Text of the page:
If anything the Guardian article shades the Irish Independent one for sheer mind-boggling stupidity - largely because of this paragraph, which I think I may get framed and mounted somewhere:
Far from relaxing and enjoying life, most atheists I have encountered are gloomy blighters with a depressing and nihilistic message that there is no purpose to life so where's the point of anything? They so often fall into the category defined by GK Chesterton: "Those that do not have the faith/Will not have the fun." You only have to attend one of their dreary humanist funerals to see that – I am never going to another of those, just to be made miserable.
Yeah, those humanist funerals are so dreary. Unlike those church ones - I went to the church funeral of a couple of family members a couple of weeks ago, and I can tell you I laughed my fucking tits off. We were literally rolling in the aisles pissing ourselves, spraying silly string around, throwing custard pies, the lot.

The opening sentence is worthy of note, as well:
As I believe in freedom of opinion – as well as God – I have no problem with London's buses carrying the slogan "There is probably no God"; although I would admire the bravery of the advertisers more if they added "or Allah".
This is an increasingly common response by Christians to any perceived slight on Christianity - the assertion that the perpetrator of the slight wouldn't dare to make a similar statement about Islam for fear of getting his hands cut off, or an commercial jetliner flown into his face, or something like that, usually with a note of wistful regret that Christians aren't allowed to do all that stuff. So common, in fact, that it's acquired its own epithet: fatwa envy. Which I think is rather apt. I first encountered the phrase in the wake of the Pharyngula crackergate episode, but it seems to have spread since then.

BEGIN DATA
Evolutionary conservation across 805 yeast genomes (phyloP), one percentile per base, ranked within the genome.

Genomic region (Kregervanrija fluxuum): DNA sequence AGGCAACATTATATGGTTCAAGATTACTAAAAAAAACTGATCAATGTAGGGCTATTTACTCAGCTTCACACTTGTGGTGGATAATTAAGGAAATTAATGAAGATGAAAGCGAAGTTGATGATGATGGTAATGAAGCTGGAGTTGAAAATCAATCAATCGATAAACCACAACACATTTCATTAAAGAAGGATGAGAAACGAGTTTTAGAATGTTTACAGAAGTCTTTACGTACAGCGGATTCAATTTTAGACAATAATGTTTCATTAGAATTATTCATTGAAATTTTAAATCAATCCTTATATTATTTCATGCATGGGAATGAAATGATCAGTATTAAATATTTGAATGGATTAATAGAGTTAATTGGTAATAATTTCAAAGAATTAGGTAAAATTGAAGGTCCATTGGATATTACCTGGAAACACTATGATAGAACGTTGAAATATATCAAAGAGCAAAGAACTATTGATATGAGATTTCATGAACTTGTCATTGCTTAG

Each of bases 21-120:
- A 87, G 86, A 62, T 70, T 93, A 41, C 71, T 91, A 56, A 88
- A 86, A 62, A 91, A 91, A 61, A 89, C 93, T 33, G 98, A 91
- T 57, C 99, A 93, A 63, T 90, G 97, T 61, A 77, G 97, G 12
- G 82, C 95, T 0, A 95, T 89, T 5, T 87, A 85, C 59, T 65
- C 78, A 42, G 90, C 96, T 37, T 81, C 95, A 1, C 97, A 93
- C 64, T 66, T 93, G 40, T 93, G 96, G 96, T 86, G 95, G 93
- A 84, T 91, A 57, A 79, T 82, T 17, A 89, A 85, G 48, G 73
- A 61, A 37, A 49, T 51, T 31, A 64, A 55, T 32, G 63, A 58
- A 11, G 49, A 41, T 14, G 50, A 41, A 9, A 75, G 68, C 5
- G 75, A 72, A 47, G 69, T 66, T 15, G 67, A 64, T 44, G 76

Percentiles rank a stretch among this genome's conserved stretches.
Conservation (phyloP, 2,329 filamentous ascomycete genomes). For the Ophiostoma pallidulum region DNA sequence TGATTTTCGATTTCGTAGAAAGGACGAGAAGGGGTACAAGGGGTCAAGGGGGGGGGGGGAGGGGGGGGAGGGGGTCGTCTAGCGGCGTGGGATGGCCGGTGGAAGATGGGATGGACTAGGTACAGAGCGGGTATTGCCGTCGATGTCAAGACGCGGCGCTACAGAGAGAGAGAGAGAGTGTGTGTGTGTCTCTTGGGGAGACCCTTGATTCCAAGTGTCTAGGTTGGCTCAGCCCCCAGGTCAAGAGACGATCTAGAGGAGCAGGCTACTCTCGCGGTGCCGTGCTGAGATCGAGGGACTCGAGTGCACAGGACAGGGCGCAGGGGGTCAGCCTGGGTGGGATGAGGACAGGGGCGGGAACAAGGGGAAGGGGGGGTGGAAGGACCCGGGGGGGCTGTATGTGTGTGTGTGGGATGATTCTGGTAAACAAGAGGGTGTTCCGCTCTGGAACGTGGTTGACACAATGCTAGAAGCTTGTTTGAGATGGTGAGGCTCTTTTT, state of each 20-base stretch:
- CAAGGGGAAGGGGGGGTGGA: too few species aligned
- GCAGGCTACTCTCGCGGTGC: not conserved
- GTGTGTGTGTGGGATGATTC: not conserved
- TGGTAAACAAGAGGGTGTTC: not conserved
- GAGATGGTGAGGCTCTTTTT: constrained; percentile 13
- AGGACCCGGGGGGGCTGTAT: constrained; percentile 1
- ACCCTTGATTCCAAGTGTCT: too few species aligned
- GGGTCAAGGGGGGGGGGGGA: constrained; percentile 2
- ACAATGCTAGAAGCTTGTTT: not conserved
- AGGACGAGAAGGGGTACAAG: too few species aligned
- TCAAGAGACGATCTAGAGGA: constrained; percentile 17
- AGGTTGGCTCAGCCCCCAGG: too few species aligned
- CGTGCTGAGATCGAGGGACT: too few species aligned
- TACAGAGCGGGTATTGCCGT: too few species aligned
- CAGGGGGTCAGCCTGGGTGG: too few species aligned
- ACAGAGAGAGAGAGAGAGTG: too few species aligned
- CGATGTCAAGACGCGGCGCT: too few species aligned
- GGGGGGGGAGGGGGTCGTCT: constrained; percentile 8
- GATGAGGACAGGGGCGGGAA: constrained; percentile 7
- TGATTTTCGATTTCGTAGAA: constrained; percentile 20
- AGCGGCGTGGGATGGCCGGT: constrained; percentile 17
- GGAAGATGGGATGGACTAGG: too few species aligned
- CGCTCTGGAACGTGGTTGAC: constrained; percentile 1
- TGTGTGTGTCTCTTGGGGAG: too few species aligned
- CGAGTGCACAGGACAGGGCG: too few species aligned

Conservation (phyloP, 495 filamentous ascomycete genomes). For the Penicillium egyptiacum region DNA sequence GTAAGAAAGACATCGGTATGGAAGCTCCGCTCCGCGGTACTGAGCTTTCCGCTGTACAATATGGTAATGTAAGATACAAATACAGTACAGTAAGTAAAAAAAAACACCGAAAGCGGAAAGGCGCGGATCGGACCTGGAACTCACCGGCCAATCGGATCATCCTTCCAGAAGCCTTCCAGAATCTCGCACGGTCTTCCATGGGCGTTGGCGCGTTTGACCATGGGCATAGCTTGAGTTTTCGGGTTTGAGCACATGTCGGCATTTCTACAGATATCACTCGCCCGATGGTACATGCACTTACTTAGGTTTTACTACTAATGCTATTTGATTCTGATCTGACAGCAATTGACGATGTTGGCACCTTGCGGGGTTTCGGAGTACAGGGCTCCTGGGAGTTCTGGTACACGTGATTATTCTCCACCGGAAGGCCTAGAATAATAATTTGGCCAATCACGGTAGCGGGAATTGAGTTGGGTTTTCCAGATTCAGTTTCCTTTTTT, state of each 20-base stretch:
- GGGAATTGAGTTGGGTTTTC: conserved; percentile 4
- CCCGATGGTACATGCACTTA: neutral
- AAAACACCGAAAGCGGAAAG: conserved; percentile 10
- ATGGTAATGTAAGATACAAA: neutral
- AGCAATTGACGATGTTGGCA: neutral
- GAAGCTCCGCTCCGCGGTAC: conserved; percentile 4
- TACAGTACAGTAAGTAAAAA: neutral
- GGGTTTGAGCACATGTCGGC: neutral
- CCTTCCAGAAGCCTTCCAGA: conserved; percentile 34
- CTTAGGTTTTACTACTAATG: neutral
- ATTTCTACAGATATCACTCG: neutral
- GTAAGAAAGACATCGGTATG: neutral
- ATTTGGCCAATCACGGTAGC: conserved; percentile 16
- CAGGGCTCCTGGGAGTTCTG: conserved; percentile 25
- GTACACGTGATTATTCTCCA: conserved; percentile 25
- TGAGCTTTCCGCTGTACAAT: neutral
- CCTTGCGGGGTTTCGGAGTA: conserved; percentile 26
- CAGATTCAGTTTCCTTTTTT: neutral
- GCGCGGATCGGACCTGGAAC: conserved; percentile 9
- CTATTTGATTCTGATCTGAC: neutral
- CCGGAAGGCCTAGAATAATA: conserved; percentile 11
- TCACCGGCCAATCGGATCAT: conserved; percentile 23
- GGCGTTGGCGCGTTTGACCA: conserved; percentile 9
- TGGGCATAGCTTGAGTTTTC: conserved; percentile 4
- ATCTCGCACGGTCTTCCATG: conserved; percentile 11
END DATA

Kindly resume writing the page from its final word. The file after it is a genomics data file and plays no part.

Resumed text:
Swanage: the slightly more sober version

Here's a few photos from our trip down to Dorset at the weekend. Hazel was keen to re-enact some of the activities from our annual Swanage weekends, so we had a curry, went to play golf (but failed as the course was shut) and then went to some pubs and got drunk.

Later in the weekend we went for a walk around Studland and Old Harry's Rocks and then took the Sandbanks ferry over towards Bournemouth to visit our friends Hannah and Mark and their new(ish) baby daughter.

The photo shows me in the legendary Square And Compass in Worth Matravers. Note that I seem to have made a fairly elementary beer-drinking error in plumping for the tiny pint in my hand, instead of the gargantuan one on the table in front of me.